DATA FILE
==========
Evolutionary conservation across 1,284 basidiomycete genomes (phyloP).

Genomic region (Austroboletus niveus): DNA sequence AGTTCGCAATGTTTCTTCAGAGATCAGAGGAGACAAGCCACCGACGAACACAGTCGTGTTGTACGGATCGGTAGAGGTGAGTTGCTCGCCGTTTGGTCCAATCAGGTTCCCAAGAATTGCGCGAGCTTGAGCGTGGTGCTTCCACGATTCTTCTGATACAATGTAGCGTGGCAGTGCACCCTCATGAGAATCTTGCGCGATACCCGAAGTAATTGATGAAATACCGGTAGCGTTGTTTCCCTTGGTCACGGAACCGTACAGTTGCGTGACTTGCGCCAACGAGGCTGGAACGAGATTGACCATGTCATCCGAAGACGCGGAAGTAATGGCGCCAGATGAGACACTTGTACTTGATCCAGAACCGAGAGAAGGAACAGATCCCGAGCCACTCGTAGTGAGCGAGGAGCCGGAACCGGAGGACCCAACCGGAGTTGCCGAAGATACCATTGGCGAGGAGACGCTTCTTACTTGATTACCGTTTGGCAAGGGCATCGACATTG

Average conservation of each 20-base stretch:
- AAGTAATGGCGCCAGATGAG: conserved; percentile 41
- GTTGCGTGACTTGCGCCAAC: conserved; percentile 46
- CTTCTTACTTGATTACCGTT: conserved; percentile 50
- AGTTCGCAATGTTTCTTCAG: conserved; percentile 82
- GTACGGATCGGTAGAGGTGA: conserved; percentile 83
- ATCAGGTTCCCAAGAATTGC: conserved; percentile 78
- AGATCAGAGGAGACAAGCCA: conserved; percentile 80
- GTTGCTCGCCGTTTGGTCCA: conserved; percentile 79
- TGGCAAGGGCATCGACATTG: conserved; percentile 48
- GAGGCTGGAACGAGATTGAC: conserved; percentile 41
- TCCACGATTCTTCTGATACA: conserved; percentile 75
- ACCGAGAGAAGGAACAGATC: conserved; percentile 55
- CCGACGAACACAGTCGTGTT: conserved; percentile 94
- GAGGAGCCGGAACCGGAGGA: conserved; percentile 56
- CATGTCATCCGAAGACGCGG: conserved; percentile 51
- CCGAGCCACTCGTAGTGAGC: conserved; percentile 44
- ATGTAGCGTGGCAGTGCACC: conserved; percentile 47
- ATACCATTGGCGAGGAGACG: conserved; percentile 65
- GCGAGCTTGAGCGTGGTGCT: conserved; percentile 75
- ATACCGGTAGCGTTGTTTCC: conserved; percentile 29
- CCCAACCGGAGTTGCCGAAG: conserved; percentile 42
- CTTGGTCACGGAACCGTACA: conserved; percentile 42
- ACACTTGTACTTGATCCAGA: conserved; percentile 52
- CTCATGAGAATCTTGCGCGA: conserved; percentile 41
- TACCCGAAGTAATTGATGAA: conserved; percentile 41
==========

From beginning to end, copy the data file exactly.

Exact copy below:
Evolutionary conservation across 1,284 basidiomycete genomes (phyloP).

Genomic region (Austroboletus niveus): DNA sequence AGTTCGCAATGTTTCTTCAGAGATCAGAGGAGACAAGCCACCGACGAACACAGTCGTGTTGTACGGATCGGTAGAGGTGAGTTGCTCGCCGTTTGGTCCAATCAGGTTCCCAAGAATTGCGCGAGCTTGAGCGTGGTGCTTCCACGATTCTTCTGATACAATGTAGCGTGGCAGTGCACCCTCATGAGAATCTTGCGCGATACCCGAAGTAATTGATGAAATACCGGTAGCGTTGTTTCCCTTGGTCACGGAACCGTACAGTTGCGTGACTTGCGCCAACGAGGCTGGAACGAGATTGACCATGTCATCCGAAGACGCGGAAGTAATGGCGCCAGATGAGACACTTGTACTTGATCCAGAACCGAGAGAAGGAACAGATCCCGAGCCACTCGTAGTGAGCGAGGAGCCGGAACCGGAGGACCCAACCGGAGTTGCCGAAGATACCATTGGCGAGGAGACGCTTCTTACTTGATTACCGTTTGGCAAGGGCATCGACATTG

Average conservation of each 20-base stretch:
- AAGTAATGGCGCCAGATGAG: conserved; percentile 41
- GTTGCGTGACTTGCGCCAAC: conserved; percentile 46
- CTTCTTACTTGATTACCGTT: conserved; percentile 50
- AGTTCGCAATGTTTCTTCAG: conserved; percentile 82
- GTACGGATCGGTAGAGGTGA: conserved; percentile 83
- ATCAGGTTCCCAAGAATTGC: conserved; percentile 78
- AGATCAGAGGAGACAAGCCA: conserved; percentile 80
- GTTGCTCGCCGTTTGGTCCA: conserved; percentile 79
- TGGCAAGGGCATCGACATTG: conserved; percentile 48
- GAGGCTGGAACGAGATTGAC: conserved; percentile 41
- TCCACGATTCTTCTGATACA: conserved; percentile 75
- ACCGAGAGAAGGAACAGATC: conserved; percentile 55
- CCGACGAACACAGTCGTGTT: conserved; percentile 94
- GAGGAGCCGGAACCGGAGGA: conserved; percentile 56
- CATGTCATCCGAAGACGCGG: conserved; percentile 51
- CCGAGCCACTCGTAGTGAGC: conserved; percentile 44
- ATGTAGCGTGGCAGTGCACC: conserved; percentile 47
- ATACCATTGGCGAGGAGACG: conserved; percentile 65
- GCGAGCTTGAGCGTGGTGCT: conserved; percentile 75
- ATACCGGTAGCGTTGTTTCC: conserved; percentile 29
- CCCAACCGGAGTTGCCGAAG: conserved; percentile 42
- CTTGGTCACGGAACCGTACA: conserved; percentile 42
- ACACTTGTACTTGATCCAGA: conserved; percentile 52
- CTCATGAGAATCTTGCGCGA: conserved; percentile 41
- TACCCGAAGTAATTGATGAA: conserved; percentile 41